CHICAGO Even as Walmart has been course-correcting its merchandising and marketing strategies with the de-emphasis of private label and a re-emphasis on national brands, Jewel-Osco is expanding its test market of a Chicago-area supermarket that has cut between 15% and 25% of its SKUs “as part of a major makeover aimed at boosting profits and fending off [Walmart],” Crain’s Chicago Business reported Monday.
According to the report, the new store format fulfills a corporate mandate from parent company Supervalu to reduce clutter, cut costs and increase private label penetration. "Jewel realizes that if they are going to compete with Walmart, they will have to cut back their inventory to reduce costs," Chicago retail consultant John Melaniphy told the Chicago business journal.
“A key initiative we started to execute in Q4 was our SKU rationalization,” Ken Levy, Supervalu VP investor relations, told attendees at the Jefferies Consumer Conference held in June. “We reviewed our category assortments and began to remove duplicative offerings and excess pack sizes,” he said. Levy also reported Supervalu had exited 20 general merchandise categories altogether, including small electronics, motor oil and fragrances as part of Project SHE (Simplify Her Experience). “This process improves shelf space and in-stock position for our best-selling items and helped us reduce inventory levels by about $300 million this past year. SKU rationalization also allows us to more prominently display our private brand products, which have grown increasingly popular with cost-conscious consumers.”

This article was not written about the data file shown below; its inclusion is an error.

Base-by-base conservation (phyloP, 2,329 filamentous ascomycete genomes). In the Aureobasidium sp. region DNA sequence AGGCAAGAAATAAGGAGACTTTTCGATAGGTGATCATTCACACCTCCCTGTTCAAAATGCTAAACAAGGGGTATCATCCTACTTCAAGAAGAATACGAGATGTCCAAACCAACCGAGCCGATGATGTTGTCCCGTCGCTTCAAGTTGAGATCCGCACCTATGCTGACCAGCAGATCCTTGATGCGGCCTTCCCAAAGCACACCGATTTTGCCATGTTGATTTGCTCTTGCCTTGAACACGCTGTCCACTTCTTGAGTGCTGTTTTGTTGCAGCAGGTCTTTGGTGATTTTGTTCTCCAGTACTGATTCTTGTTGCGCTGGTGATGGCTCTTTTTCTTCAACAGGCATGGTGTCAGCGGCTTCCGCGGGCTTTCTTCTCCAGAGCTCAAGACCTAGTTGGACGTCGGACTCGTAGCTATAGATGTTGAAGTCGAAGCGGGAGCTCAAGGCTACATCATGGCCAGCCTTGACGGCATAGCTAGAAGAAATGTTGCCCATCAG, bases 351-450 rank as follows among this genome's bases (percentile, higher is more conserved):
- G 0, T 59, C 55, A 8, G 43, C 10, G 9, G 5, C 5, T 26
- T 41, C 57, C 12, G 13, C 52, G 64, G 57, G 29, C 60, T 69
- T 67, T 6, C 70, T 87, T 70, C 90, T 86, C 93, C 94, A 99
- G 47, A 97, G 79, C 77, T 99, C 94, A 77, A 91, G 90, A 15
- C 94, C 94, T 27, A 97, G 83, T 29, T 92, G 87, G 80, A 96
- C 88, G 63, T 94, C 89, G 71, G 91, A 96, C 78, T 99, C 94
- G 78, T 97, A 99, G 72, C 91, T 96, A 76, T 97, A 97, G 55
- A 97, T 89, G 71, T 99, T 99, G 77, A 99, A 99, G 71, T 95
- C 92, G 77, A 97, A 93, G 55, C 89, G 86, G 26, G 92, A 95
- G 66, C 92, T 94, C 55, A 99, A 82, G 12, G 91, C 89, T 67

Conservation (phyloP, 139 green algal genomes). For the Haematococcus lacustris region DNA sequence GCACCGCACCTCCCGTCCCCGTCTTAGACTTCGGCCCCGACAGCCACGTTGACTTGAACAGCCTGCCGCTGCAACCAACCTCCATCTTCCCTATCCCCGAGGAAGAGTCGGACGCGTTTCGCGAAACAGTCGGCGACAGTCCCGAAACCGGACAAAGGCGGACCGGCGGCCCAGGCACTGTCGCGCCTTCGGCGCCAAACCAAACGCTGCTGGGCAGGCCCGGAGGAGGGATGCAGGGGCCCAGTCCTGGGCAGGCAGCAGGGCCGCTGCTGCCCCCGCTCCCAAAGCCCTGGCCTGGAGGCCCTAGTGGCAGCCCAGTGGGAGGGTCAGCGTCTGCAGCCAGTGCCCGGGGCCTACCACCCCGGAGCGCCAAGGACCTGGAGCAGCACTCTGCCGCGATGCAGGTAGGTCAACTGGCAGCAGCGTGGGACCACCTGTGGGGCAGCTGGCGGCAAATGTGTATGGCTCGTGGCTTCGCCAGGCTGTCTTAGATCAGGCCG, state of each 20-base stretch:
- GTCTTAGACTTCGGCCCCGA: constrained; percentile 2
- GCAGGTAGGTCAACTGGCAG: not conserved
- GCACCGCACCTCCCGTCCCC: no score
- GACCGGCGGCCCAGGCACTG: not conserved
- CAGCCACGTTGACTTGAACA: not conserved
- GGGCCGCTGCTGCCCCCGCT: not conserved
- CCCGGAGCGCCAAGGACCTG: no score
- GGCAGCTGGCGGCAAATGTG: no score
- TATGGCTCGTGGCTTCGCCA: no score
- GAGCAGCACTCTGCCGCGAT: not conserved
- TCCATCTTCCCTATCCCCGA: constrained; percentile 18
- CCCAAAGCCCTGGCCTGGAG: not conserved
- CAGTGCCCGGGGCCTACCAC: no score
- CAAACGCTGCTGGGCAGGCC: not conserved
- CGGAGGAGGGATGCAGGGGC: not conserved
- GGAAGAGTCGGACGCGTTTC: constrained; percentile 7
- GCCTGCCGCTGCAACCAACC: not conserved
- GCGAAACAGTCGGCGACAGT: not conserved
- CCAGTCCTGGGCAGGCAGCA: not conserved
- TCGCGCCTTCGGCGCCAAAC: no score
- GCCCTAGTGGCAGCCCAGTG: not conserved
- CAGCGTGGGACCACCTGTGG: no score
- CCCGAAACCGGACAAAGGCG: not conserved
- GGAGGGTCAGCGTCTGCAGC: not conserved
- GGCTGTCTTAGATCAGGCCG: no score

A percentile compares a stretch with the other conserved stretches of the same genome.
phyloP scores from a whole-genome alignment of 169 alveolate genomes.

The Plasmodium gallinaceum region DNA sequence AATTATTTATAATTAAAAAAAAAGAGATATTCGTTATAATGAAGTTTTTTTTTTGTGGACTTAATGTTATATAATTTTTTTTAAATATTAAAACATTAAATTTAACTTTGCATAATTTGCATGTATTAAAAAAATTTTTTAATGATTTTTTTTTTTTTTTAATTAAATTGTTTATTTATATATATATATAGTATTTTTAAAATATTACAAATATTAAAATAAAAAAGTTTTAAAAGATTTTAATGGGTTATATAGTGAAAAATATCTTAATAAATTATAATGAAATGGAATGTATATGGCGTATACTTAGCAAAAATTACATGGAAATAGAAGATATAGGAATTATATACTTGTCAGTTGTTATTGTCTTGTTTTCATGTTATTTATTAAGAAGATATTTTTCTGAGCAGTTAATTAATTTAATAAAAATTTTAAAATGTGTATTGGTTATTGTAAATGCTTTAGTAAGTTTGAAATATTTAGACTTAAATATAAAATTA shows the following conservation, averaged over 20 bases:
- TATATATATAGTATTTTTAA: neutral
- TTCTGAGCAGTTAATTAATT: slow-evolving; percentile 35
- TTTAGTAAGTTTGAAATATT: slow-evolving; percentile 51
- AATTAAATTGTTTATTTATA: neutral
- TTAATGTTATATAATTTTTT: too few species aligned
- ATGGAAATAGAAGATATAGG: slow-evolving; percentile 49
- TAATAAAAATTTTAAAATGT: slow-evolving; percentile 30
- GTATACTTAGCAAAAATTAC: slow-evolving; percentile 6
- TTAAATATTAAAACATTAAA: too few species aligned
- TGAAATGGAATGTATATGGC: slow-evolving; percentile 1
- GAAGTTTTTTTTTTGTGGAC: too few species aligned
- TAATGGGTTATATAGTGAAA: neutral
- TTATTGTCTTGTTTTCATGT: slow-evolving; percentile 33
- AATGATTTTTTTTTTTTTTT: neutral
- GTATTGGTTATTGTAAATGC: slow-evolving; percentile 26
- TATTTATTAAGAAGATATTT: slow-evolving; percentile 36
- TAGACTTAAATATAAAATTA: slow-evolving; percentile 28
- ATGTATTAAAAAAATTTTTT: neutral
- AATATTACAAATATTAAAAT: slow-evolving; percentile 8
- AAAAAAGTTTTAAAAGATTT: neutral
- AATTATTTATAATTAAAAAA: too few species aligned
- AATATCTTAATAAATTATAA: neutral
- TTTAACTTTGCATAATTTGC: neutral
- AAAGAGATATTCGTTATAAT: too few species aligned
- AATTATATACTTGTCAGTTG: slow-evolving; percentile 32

“People wonder whether what we've done is taken assortment and selection away from our customers,” Supervalu CEO Craig Herkert commented during a Barclays Capital conference earlier this year. “And I would argue that in fact what this team has done has improved the true assortment and the true variety that we are now able to show our customers.” Citing oral care, Herkert noted that the grocery chain still carried more than 40 unique Crest SKUs and more than 40 unique Colgate SKUs after 20% of the SKUs had been culled from the assortment. “We have all the efficacy of products in the variations that both Proctor & Gamble and Colgate offer customers. What we have eliminated is multiplication/duplication of sizes on some of the tertiary items.”